Planet Earth can be conceived of as a sphere with several layered shells. An inner ‘solid core’ is surrounded by a liquid ‘outer core’ that is in turn ensconced in a relatively more viscous ‘lower mantle’. The ‘upper mantle’ is more viscous, dense than the lower mantle and this is in turn contained in a solid ‘crust’. The continental crust is thicker but less dense than the thinner but tougher oceanic crust that forms the ocean beds. The earth is about 6350 KM from the outer crust to the centre of the inner core. The crust and the outer mantle together form earth’s ‘lithosphere’. The lithosphere is in turn broken into ‘plates’ that are moving/ swimming over the less viscous inner layers of the earth.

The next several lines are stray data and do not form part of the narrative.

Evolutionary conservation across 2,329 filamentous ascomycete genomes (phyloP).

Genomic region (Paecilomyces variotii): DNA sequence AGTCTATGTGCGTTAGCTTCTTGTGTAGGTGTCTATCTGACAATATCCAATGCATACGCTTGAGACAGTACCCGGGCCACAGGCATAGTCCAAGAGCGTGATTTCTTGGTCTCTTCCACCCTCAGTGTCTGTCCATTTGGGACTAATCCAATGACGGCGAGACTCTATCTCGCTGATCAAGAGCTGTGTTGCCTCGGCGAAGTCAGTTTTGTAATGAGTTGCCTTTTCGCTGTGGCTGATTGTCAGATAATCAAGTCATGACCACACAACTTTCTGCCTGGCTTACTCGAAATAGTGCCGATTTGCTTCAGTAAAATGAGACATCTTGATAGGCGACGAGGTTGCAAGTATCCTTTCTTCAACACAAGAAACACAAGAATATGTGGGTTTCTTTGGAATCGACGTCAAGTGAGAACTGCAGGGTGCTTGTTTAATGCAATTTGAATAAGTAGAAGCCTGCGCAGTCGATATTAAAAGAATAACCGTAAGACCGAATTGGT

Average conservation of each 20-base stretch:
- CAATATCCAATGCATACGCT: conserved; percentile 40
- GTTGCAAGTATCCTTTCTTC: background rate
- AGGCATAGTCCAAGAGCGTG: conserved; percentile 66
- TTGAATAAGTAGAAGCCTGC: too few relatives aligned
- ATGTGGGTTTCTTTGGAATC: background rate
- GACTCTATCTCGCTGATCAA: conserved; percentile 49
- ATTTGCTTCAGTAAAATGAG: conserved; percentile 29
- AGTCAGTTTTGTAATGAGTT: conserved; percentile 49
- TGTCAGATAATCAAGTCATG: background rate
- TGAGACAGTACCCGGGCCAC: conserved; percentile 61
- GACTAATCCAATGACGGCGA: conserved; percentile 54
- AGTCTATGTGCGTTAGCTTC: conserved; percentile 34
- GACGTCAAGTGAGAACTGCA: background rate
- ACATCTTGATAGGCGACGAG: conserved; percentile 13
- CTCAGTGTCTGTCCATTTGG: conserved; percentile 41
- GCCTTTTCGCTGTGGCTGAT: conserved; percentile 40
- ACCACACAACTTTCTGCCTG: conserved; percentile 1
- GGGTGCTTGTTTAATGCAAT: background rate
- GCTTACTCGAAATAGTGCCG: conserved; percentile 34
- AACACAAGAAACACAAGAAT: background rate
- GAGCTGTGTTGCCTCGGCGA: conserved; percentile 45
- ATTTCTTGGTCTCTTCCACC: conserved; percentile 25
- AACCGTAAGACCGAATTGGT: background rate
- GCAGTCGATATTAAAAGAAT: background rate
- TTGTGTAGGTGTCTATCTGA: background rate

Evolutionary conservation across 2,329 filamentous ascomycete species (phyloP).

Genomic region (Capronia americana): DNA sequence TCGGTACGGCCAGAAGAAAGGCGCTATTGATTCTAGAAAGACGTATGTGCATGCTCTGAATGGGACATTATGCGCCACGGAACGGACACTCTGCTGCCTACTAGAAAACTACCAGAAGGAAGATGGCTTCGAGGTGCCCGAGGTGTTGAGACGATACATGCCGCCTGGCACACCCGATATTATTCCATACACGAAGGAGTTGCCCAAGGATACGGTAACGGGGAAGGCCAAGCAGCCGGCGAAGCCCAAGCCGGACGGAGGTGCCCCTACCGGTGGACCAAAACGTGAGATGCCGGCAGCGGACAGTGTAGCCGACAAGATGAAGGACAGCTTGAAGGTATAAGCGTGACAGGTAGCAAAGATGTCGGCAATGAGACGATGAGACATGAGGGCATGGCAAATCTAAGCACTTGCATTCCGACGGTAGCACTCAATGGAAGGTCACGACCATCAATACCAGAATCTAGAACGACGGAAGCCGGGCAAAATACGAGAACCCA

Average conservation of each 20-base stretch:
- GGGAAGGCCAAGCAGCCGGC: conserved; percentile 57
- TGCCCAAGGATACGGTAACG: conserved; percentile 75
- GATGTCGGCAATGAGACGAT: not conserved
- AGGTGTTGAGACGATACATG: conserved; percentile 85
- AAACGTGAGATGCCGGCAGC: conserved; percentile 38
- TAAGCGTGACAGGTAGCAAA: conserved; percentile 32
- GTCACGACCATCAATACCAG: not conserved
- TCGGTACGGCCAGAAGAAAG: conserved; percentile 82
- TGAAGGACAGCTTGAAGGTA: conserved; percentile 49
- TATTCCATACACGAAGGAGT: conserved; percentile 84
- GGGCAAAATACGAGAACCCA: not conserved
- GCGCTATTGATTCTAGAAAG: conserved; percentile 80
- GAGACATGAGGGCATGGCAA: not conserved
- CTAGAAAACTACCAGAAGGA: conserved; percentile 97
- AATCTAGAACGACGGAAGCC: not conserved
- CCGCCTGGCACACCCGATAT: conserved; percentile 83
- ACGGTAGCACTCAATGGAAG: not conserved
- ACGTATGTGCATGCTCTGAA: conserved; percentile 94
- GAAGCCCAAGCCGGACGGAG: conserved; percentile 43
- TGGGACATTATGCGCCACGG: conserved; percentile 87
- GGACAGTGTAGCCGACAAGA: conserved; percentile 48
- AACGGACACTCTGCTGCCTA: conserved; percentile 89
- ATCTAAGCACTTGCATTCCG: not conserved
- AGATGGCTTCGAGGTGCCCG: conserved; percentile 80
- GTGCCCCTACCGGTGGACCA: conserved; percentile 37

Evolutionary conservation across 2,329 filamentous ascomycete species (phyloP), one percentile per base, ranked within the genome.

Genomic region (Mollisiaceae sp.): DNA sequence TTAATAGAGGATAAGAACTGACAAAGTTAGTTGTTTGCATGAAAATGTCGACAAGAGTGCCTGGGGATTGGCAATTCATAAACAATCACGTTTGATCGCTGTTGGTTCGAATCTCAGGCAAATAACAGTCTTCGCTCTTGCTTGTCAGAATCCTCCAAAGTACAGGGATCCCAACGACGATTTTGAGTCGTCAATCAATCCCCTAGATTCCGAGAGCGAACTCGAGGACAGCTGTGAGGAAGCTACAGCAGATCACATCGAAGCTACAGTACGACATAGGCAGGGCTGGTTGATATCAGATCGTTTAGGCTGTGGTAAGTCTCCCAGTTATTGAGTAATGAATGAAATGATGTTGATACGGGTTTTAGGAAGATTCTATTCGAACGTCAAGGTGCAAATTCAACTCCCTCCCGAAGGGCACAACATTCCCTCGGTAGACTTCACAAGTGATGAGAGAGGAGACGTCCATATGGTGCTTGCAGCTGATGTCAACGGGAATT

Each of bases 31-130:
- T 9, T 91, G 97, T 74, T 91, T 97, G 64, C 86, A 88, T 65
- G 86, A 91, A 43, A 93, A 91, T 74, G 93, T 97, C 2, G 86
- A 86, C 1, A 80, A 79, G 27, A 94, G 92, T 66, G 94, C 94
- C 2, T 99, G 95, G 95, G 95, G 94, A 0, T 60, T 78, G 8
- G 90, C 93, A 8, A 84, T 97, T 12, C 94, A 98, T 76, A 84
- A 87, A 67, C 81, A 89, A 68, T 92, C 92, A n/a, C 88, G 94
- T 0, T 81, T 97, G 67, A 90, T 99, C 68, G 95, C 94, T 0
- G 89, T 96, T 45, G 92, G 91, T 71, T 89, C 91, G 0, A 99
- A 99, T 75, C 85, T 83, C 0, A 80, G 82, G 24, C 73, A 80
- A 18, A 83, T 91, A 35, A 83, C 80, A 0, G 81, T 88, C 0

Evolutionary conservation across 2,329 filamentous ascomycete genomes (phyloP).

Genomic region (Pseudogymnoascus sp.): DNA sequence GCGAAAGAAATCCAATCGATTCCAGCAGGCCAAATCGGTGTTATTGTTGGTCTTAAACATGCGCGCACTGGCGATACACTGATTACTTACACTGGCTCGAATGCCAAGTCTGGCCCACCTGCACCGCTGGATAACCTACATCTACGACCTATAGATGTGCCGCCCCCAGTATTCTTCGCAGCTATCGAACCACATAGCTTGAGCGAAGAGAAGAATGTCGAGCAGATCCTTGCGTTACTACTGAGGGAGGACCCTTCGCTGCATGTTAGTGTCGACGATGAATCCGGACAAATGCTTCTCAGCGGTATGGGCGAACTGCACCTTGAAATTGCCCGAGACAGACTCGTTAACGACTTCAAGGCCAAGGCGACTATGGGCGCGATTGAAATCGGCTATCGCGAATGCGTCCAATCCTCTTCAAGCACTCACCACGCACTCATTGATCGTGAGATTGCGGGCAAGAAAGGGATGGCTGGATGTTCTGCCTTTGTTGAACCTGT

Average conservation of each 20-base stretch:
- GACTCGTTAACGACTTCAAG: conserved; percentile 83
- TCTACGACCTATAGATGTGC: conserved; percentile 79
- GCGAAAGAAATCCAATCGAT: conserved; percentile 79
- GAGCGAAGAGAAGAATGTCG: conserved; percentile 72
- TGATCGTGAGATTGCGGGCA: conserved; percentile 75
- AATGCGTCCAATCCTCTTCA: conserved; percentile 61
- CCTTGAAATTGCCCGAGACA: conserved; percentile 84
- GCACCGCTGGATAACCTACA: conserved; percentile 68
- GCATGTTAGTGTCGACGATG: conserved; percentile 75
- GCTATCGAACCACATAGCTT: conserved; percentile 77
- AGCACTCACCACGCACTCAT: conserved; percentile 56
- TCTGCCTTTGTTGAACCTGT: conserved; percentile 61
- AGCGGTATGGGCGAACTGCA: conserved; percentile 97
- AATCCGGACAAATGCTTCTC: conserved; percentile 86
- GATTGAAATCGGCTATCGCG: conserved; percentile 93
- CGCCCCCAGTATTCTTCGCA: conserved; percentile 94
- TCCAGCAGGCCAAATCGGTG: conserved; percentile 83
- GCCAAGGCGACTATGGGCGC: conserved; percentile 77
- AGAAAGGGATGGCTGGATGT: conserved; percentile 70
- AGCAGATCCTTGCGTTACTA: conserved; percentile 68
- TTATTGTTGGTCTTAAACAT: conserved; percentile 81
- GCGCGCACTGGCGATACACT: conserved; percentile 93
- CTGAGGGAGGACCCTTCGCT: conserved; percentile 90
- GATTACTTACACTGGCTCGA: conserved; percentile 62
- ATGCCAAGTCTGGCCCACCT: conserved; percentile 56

Some 70 million years ago one such plate called the ‘Indo-Australian Plate’ was moving north at 15 cm per year when it collided with the Eurasian plate. The ocean (Tethy’s Ocean) that separated the two plates disappeared with the collision. The Indian plate went under the Tibetan plateau pushing the ocean floor under the northern plate. The lighter sedimentary rocks on the ocean bed surface, however, got folded up into layers much like the crumpling of a table cloth of the table that is squeezed under another surface. The ‘folded’ sedimentary ‘geological table-cloth’ is what we know as our magnificent Himalayan mountain range. The Indian plate continues its northward journey, though now at a more sedate 6-7 cm a year pushing up the Himalayas by 5 mm every year. Needless to say that when the Indian plate presses against the Asian plate, the pressure sends an occasional tremble that is experienced as an ‘earthquake’. The movement of plates produces a fracture or discontinuity in the earth’s crust at the boundaries of the plates that are called ‘faults’ and these are the sites for the major earthquakes.